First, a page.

Artillery Row

Covid-segregated schooling

Un-masked children are already being kept apart from their masked peers

It is 2023.

In a classroom in South London, Emma, twelve, sits in a maths lesson.  The classroom is full — thirty children — but Emma sits alone on a desk separated from the others at the back of the room.  She is the only pupil in the class who has not had the Covid-19 vaccine.  She, unlike the other children, is wearing a mask.  Banned from coming within two metres of her teacher she communicates with him by way of written notes.  One note, scribbled in the top corner of Emma’s maths book, reads “Dear Mr Hannihan, I have not got very far with this question because I am finding it hard but I can’t come and ask you for help.”  Emma is not allowed to go on school trips; nor take part in the school sports day.  She eats lunch in a separate part of the school canteen with a small group of other unvaccinated children, annexed behind thick perspex sheets. The other children call Emma’s group names — the Gross Unvaxxed, the Dirties.

Though fictional, this is a vision of a dystopia the gateway to which is already upon us. It is why I believe we should feel a profound sense of relief at the news — leaked but not yet formally announced — that the JCVI plans to recommend against a mass roll out of the Covid-19 vaccine to children.

It increasingly feels like a coordinated societal drive towards mass childhood vaccination

I, like many thousands of parents, have watched with increasing horror as the British public have been groomed towards an expectation not only that children will be vaccinated, but that vaccination — either of the cohort in general or individual children — will be a precondition to keeping children in school.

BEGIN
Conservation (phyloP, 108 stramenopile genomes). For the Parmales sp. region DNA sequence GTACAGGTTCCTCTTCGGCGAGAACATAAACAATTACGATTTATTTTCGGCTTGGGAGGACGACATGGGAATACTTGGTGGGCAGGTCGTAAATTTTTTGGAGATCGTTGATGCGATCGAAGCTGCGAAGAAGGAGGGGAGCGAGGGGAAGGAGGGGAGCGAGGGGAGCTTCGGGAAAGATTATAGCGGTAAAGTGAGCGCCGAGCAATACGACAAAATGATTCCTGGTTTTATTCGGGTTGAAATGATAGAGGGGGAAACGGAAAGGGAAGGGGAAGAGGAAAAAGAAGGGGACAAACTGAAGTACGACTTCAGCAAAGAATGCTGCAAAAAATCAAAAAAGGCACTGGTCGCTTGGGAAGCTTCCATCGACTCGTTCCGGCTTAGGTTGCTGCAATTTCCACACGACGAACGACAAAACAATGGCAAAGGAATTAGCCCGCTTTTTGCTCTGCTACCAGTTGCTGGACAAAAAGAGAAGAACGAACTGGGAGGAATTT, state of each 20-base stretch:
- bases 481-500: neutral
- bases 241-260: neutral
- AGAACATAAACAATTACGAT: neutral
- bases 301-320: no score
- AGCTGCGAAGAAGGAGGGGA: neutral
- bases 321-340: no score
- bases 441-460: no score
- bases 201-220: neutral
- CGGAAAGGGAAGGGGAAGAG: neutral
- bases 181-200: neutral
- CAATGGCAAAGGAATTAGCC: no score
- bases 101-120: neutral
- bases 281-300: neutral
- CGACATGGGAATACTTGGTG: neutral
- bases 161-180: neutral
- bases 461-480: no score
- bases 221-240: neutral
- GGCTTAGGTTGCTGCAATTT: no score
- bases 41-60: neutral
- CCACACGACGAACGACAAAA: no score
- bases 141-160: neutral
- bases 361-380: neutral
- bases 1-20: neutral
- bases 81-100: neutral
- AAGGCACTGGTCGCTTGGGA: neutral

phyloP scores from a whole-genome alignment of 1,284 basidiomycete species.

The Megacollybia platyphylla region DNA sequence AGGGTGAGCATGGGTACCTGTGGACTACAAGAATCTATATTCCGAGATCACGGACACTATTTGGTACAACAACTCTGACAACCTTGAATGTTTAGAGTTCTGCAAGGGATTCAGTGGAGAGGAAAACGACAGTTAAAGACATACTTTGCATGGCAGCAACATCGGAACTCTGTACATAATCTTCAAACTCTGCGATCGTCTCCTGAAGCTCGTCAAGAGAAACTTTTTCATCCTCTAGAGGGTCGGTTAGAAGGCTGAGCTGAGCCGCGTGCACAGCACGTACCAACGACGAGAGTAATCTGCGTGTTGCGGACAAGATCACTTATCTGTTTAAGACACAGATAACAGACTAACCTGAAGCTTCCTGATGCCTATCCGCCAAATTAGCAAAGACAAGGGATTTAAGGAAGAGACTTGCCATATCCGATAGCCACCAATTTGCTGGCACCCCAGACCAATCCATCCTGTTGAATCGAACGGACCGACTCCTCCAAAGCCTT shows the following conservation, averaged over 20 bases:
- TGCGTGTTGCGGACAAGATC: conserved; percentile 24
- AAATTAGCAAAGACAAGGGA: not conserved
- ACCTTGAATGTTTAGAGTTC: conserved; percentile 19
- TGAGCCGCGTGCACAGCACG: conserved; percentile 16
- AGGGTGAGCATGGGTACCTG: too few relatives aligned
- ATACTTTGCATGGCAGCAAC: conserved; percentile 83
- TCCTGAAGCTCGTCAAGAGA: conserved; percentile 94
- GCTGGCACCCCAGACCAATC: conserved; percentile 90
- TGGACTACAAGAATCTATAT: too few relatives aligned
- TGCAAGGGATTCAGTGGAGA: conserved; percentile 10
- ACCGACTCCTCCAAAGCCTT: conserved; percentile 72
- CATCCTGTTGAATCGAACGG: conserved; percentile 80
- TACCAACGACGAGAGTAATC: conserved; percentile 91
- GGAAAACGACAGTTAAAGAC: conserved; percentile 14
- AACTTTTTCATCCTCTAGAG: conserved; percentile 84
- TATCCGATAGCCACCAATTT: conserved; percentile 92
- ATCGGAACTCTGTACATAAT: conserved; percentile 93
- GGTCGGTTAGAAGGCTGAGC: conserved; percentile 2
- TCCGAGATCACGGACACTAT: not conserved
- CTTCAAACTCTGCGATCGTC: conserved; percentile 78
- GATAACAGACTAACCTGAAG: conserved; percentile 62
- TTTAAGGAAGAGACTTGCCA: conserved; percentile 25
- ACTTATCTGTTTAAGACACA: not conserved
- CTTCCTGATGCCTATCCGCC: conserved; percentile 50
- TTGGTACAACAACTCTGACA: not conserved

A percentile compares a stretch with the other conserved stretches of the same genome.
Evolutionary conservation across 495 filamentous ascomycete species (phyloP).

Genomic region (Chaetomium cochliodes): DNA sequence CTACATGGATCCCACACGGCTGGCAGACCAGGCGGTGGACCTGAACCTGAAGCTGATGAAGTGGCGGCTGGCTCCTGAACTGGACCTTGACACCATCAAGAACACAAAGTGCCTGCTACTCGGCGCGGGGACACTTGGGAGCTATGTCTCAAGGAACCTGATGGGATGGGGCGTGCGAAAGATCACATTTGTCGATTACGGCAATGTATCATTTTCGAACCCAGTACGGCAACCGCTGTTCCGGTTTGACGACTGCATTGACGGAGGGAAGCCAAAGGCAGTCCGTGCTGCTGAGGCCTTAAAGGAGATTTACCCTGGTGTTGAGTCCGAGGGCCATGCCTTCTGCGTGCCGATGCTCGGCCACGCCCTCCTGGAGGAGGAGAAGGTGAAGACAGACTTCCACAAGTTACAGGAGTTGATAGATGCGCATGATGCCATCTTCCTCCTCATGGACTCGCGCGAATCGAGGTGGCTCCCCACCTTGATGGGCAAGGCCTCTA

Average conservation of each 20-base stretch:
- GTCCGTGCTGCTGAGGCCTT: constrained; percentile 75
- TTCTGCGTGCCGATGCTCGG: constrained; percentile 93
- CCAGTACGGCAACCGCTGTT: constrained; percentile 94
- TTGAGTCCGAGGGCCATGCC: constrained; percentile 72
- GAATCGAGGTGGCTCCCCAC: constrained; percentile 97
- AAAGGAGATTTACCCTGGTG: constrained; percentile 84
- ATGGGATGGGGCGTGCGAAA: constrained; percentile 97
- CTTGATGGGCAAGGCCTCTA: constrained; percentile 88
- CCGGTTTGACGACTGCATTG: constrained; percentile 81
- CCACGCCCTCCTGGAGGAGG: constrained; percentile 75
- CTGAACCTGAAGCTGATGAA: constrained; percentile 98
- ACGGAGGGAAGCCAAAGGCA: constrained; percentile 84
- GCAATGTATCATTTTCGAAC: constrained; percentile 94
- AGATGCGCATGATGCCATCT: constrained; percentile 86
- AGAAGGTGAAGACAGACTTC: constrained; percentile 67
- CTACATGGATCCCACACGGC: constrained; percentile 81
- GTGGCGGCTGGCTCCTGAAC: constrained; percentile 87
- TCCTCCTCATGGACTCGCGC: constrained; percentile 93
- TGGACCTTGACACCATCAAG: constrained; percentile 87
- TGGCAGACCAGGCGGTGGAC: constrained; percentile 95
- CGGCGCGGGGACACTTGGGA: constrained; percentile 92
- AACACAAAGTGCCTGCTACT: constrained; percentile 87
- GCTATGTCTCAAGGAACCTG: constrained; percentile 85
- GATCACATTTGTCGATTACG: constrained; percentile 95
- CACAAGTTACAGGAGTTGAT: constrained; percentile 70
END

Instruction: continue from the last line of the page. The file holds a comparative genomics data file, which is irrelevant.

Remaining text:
Mark Drakeford, FM Wales, planted the first seed in January when he said “we might by the autumn be able to have young people returning to schools with a vaccine available to them and as a result some of the measures we currently have in schools, such as children wearing masks, might be able to be eased”.  Sage member John Edmunds echoed this in February — “there will continue to major disruption in schools until we have vaccinated our children”; Matt Hancock has recently said something similar and then jump to the Q&A in this Monday’s press conference and CMO Chris Whitty added his tuppence — “the wider question [in relation to vaccinating children] is around the effect on children’s education and the multiple disruptions that might happen”.

Statements such as this are really just the ministerial end of what has increasingly felt like a coordinated and escalating societal drive towards mass childhood vaccination — often from those who do not necessarily have children’s interests at heart. Think of the CBBC Newsround video, since hastily amended, where Professor Sridhar assured parents that the vaccines were “100 per cent safe”; of school leaders saying peer pressure will “encourage” children to accept the vaccine; and of factually misleading and emotionally manipulative teaching materials produced by teaching unions and vaccine manufacturers circulating in schools (“protect your classmates”, “it’s safe”, “you will be able to get the vaccine as soon as autumn — smiley face”, “what happens when [not if] I get vaccinated?”).